by Ralph Peters
August 15, 2016
Whether or not Islamist terrorists prove capable of executing another attack on the United States on the scale of the strikes of September 11, 2001, we would be foolish to assume they can’t. The desire remains, while the bloodlust and the passion have only intensified. The willingness to sacrifice their lives to do us harm is indisputable. We are more vigilant and—somewhat—less willfully naïve, and grand attacks on the homeland are harder to stage today, but the price of deterrence is high in economic costs, resources, and diverted energies. Even failed attacks trigger expensive, long-term responses.
Whichever side we may judge as winning the violent confrontation, the terrorists continue to score impressive economic victories. One largely ignored cause of our economic doldrums has been the diversion of funds, public and private, to security since 9/11. Security costs are dead weight on an economy, money diverted irrecoverably from wealth-generating endeavors. Even when we don’t bleed red, we’re bleeding green.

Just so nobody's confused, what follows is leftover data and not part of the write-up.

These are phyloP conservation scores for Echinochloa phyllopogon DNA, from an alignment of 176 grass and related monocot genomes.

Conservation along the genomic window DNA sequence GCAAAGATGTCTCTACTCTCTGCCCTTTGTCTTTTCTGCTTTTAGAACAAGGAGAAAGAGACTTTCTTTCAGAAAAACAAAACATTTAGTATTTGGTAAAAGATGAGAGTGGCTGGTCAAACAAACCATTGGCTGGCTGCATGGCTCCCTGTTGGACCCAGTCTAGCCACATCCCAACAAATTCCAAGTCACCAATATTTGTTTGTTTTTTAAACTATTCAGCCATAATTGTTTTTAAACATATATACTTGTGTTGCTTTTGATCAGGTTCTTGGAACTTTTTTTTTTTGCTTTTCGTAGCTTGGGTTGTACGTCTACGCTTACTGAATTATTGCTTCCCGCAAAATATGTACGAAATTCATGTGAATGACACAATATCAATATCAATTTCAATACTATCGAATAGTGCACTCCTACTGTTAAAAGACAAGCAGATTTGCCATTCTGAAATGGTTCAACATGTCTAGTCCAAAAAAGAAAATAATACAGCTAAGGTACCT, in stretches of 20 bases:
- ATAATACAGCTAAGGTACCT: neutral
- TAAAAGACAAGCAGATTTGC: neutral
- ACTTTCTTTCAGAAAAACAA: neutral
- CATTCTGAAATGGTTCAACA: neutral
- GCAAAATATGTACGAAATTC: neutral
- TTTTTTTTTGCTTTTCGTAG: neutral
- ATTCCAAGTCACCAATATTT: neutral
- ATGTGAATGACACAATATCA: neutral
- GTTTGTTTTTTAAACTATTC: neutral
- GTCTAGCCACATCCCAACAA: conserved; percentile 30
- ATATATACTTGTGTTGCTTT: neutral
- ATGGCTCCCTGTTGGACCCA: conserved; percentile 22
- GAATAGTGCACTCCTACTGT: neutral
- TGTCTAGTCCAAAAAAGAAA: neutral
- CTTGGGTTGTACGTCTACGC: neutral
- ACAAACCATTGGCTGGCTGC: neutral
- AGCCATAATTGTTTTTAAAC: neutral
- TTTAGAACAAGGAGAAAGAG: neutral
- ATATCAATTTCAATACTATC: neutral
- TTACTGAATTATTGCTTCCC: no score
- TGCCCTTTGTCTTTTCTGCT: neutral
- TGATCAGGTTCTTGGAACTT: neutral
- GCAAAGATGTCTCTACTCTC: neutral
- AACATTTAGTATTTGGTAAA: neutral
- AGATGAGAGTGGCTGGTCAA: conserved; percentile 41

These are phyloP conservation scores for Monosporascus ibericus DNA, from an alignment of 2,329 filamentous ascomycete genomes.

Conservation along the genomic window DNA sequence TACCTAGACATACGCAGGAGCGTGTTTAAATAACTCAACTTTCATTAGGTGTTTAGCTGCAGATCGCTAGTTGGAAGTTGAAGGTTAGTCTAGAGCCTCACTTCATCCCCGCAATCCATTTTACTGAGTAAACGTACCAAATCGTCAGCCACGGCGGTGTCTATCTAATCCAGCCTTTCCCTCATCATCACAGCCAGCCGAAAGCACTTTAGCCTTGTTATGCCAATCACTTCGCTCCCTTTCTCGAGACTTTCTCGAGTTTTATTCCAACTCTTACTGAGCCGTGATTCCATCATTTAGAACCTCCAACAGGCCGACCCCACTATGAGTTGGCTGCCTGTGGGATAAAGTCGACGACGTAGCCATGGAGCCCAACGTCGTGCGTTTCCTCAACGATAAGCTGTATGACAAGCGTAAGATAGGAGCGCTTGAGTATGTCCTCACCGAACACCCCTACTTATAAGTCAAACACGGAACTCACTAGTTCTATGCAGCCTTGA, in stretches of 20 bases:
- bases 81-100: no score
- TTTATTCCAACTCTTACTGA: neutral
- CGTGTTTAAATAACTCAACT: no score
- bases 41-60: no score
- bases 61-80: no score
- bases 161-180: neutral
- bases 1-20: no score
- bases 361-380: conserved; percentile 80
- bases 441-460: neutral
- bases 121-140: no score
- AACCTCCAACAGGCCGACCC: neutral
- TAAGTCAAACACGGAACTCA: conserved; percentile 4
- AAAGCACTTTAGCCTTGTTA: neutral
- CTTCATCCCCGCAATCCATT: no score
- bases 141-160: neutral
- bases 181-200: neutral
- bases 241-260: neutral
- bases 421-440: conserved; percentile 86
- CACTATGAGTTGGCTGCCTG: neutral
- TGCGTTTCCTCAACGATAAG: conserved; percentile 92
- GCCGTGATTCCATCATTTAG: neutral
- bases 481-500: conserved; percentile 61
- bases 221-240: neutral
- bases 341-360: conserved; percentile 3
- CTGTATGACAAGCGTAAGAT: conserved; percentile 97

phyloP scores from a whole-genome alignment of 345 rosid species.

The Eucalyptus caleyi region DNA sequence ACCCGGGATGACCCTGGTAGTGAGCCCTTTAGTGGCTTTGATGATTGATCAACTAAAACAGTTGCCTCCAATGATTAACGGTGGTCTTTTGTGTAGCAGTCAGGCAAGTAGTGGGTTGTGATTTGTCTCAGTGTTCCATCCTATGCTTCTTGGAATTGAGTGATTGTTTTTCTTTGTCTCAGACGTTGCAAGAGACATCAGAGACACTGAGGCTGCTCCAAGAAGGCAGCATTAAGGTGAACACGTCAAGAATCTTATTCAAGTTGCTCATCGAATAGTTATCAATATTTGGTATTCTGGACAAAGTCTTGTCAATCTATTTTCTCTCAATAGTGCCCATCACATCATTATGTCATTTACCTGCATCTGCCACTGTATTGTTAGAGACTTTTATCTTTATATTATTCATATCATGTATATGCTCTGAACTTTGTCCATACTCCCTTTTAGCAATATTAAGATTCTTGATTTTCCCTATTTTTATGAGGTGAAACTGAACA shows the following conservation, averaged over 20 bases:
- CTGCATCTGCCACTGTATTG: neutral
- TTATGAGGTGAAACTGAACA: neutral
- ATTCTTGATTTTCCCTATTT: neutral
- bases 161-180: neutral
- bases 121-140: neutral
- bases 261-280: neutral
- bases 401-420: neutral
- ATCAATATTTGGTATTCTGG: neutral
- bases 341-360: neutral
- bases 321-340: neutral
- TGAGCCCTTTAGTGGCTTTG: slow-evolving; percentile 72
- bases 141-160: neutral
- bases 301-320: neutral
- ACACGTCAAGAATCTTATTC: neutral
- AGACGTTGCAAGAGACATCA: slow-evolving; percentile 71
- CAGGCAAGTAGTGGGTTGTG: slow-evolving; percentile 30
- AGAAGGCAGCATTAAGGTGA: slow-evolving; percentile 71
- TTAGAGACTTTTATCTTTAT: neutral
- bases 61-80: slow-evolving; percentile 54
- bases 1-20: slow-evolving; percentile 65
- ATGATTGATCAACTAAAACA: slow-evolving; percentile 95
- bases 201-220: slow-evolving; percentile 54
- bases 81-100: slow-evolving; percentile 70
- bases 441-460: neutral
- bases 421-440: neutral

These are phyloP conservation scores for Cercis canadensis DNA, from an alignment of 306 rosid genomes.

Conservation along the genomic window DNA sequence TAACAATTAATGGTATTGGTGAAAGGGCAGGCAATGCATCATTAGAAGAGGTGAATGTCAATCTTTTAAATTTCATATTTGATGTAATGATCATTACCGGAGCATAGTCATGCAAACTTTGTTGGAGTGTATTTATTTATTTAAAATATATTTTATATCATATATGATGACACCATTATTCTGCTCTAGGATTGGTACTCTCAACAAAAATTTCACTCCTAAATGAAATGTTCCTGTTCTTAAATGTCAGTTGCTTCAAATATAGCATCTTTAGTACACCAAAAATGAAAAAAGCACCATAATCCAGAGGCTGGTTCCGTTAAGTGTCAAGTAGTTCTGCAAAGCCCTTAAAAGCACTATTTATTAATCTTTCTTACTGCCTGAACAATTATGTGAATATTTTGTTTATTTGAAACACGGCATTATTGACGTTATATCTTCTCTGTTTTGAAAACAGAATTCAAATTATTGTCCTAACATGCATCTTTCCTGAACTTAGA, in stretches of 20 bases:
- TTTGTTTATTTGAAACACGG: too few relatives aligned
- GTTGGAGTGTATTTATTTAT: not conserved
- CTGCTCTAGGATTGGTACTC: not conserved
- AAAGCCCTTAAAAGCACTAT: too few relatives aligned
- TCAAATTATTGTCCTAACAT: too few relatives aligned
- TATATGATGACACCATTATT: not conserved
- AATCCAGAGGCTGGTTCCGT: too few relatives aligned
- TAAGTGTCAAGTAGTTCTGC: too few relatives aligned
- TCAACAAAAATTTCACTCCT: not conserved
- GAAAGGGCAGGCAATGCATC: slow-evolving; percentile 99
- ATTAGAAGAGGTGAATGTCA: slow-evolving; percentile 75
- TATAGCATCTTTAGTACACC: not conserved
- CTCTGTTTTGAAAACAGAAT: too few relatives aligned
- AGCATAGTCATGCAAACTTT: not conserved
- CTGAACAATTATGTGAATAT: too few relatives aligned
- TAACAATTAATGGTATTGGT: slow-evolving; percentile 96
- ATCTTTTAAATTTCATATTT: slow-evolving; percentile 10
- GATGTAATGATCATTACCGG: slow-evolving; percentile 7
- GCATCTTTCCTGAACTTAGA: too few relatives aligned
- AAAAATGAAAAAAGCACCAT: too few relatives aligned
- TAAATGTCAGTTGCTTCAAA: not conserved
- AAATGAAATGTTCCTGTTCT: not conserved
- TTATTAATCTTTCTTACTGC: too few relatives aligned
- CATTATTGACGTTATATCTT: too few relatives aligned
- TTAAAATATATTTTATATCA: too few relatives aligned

We have immense reserves of physical and financial power, but the Islamists have strength of will, clarity of purpose, and rigor that dwarf our own. In a contest of raw power, we would win (were crippling restrictions on how we fight rescinded), but in the contest of wills—already under way—we have been thrust onto the strategic and moral defensive (and further into deficit spending).
In another sphere in which we logically should dominate, that of innovation, we’re also losing badly. If there is any single factor that should alarm us, it is the ferocious brilliance of our enemies. They use our laws, our technologies, our customs, even our freedoms against us. They work cheap, operating with the austerity of the guerrilla, but with global reach. We must defend everywhere. They can attack anywhere.